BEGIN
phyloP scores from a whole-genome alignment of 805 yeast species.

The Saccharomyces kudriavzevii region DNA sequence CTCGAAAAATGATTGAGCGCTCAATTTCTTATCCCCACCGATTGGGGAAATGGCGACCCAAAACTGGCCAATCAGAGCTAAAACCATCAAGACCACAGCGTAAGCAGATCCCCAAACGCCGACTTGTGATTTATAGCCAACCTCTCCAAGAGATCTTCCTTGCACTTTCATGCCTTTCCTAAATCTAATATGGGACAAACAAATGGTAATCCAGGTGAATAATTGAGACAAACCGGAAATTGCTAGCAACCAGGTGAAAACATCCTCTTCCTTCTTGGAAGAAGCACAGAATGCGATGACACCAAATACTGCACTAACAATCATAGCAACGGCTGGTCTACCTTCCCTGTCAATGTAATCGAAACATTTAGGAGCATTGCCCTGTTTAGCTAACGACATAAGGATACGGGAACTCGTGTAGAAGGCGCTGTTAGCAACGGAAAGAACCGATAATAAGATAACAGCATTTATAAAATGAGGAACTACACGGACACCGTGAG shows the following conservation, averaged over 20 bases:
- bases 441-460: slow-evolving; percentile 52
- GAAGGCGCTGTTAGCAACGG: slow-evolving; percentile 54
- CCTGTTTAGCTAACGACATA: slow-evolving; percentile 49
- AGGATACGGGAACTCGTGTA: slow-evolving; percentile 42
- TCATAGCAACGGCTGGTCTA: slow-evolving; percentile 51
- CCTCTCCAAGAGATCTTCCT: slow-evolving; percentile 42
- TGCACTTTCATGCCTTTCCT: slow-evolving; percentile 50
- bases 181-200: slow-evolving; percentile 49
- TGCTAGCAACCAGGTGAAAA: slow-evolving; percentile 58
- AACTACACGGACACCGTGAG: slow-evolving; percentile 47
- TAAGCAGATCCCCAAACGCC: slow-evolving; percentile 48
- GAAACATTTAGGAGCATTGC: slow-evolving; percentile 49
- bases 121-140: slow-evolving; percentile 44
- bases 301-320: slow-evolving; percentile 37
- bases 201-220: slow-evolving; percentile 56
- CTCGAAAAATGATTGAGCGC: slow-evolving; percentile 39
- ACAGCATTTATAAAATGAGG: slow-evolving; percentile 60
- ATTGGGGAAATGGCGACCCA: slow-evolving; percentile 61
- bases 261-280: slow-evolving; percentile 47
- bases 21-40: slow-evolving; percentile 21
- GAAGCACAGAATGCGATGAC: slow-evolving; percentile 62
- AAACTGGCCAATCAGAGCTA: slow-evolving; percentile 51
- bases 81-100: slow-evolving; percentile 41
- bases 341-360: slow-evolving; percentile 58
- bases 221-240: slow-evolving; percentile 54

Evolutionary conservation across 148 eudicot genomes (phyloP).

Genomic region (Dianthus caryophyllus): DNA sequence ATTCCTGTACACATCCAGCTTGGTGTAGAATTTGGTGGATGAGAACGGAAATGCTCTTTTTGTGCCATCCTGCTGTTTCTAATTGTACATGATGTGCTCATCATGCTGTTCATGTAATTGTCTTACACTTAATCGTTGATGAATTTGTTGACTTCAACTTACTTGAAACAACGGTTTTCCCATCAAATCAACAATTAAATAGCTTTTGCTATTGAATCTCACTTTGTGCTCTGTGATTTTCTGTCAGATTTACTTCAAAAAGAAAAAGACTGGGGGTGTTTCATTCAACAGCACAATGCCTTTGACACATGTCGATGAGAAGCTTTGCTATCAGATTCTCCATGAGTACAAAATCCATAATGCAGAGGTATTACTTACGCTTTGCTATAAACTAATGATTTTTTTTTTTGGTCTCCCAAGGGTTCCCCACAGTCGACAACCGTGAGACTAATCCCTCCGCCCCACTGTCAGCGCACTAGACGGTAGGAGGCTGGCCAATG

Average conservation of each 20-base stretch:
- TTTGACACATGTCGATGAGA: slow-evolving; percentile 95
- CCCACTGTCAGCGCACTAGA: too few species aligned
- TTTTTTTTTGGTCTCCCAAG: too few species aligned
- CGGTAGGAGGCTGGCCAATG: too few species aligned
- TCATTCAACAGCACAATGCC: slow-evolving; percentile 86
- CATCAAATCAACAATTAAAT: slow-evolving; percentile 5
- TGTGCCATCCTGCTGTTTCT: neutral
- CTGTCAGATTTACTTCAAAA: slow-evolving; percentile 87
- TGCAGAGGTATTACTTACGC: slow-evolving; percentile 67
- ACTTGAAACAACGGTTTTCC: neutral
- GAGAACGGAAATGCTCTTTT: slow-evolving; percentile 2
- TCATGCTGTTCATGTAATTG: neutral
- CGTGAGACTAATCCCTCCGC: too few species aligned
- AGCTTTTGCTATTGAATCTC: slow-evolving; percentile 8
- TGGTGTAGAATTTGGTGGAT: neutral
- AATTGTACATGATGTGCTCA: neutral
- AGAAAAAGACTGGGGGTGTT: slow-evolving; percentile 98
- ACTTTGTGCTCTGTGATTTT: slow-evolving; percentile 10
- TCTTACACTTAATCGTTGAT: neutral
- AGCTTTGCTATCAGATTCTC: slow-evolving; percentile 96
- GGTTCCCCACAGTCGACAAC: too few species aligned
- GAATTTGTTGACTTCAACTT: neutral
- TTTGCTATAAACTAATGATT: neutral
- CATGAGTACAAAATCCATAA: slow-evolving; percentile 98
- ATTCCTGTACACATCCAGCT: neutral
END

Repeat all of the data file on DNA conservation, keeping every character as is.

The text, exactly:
phyloP scores from a whole-genome alignment of 805 yeast species.

The Saccharomyces kudriavzevii region DNA sequence CTCGAAAAATGATTGAGCGCTCAATTTCTTATCCCCACCGATTGGGGAAATGGCGACCCAAAACTGGCCAATCAGAGCTAAAACCATCAAGACCACAGCGTAAGCAGATCCCCAAACGCCGACTTGTGATTTATAGCCAACCTCTCCAAGAGATCTTCCTTGCACTTTCATGCCTTTCCTAAATCTAATATGGGACAAACAAATGGTAATCCAGGTGAATAATTGAGACAAACCGGAAATTGCTAGCAACCAGGTGAAAACATCCTCTTCCTTCTTGGAAGAAGCACAGAATGCGATGACACCAAATACTGCACTAACAATCATAGCAACGGCTGGTCTACCTTCCCTGTCAATGTAATCGAAACATTTAGGAGCATTGCCCTGTTTAGCTAACGACATAAGGATACGGGAACTCGTGTAGAAGGCGCTGTTAGCAACGGAAAGAACCGATAATAAGATAACAGCATTTATAAAATGAGGAACTACACGGACACCGTGAG shows the following conservation, averaged over 20 bases:
- bases 441-460: slow-evolving; percentile 52
- GAAGGCGCTGTTAGCAACGG: slow-evolving; percentile 54
- CCTGTTTAGCTAACGACATA: slow-evolving; percentile 49
- AGGATACGGGAACTCGTGTA: slow-evolving; percentile 42
- TCATAGCAACGGCTGGTCTA: slow-evolving; percentile 51
- CCTCTCCAAGAGATCTTCCT: slow-evolving; percentile 42
- TGCACTTTCATGCCTTTCCT: slow-evolving; percentile 50
- bases 181-200: slow-evolving; percentile 49
- TGCTAGCAACCAGGTGAAAA: slow-evolving; percentile 58
- AACTACACGGACACCGTGAG: slow-evolving; percentile 47
- TAAGCAGATCCCCAAACGCC: slow-evolving; percentile 48
- GAAACATTTAGGAGCATTGC: slow-evolving; percentile 49
- bases 121-140: slow-evolving; percentile 44
- bases 301-320: slow-evolving; percentile 37
- bases 201-220: slow-evolving; percentile 56
- CTCGAAAAATGATTGAGCGC: slow-evolving; percentile 39
- ACAGCATTTATAAAATGAGG: slow-evolving; percentile 60
- ATTGGGGAAATGGCGACCCA: slow-evolving; percentile 61
- bases 261-280: slow-evolving; percentile 47
- bases 21-40: slow-evolving; percentile 21
- GAAGCACAGAATGCGATGAC: slow-evolving; percentile 62
- AAACTGGCCAATCAGAGCTA: slow-evolving; percentile 51
- bases 81-100: slow-evolving; percentile 41
- bases 341-360: slow-evolving; percentile 58
- bases 221-240: slow-evolving; percentile 54

Evolutionary conservation across 148 eudicot genomes (phyloP).

Genomic region (Dianthus caryophyllus): DNA sequence ATTCCTGTACACATCCAGCTTGGTGTAGAATTTGGTGGATGAGAACGGAAATGCTCTTTTTGTGCCATCCTGCTGTTTCTAATTGTACATGATGTGCTCATCATGCTGTTCATGTAATTGTCTTACACTTAATCGTTGATGAATTTGTTGACTTCAACTTACTTGAAACAACGGTTTTCCCATCAAATCAACAATTAAATAGCTTTTGCTATTGAATCTCACTTTGTGCTCTGTGATTTTCTGTCAGATTTACTTCAAAAAGAAAAAGACTGGGGGTGTTTCATTCAACAGCACAATGCCTTTGACACATGTCGATGAGAAGCTTTGCTATCAGATTCTCCATGAGTACAAAATCCATAATGCAGAGGTATTACTTACGCTTTGCTATAAACTAATGATTTTTTTTTTTGGTCTCCCAAGGGTTCCCCACAGTCGACAACCGTGAGACTAATCCCTCCGCCCCACTGTCAGCGCACTAGACGGTAGGAGGCTGGCCAATG

Average conservation of each 20-base stretch:
- TTTGACACATGTCGATGAGA: slow-evolving; percentile 95
- CCCACTGTCAGCGCACTAGA: too few species aligned
- TTTTTTTTTGGTCTCCCAAG: too few species aligned
- CGGTAGGAGGCTGGCCAATG: too few species aligned
- TCATTCAACAGCACAATGCC: slow-evolving; percentile 86
- CATCAAATCAACAATTAAAT: slow-evolving; percentile 5
- TGTGCCATCCTGCTGTTTCT: neutral
- CTGTCAGATTTACTTCAAAA: slow-evolving; percentile 87
- TGCAGAGGTATTACTTACGC: slow-evolving; percentile 67
- ACTTGAAACAACGGTTTTCC: neutral
- GAGAACGGAAATGCTCTTTT: slow-evolving; percentile 2
- TCATGCTGTTCATGTAATTG: neutral
- CGTGAGACTAATCCCTCCGC: too few species aligned
- AGCTTTTGCTATTGAATCTC: slow-evolving; percentile 8
- TGGTGTAGAATTTGGTGGAT: neutral
- AATTGTACATGATGTGCTCA: neutral
- AGAAAAAGACTGGGGGTGTT: slow-evolving; percentile 98
- ACTTTGTGCTCTGTGATTTT: slow-evolving; percentile 10
- TCTTACACTTAATCGTTGAT: neutral
- AGCTTTGCTATCAGATTCTC: slow-evolving; percentile 96
- GGTTCCCCACAGTCGACAAC: too few species aligned
- GAATTTGTTGACTTCAACTT: neutral
- TTTGCTATAAACTAATGATT: neutral
- CATGAGTACAAAATCCATAA: slow-evolving; percentile 98
- ATTCCTGTACACATCCAGCT: neutral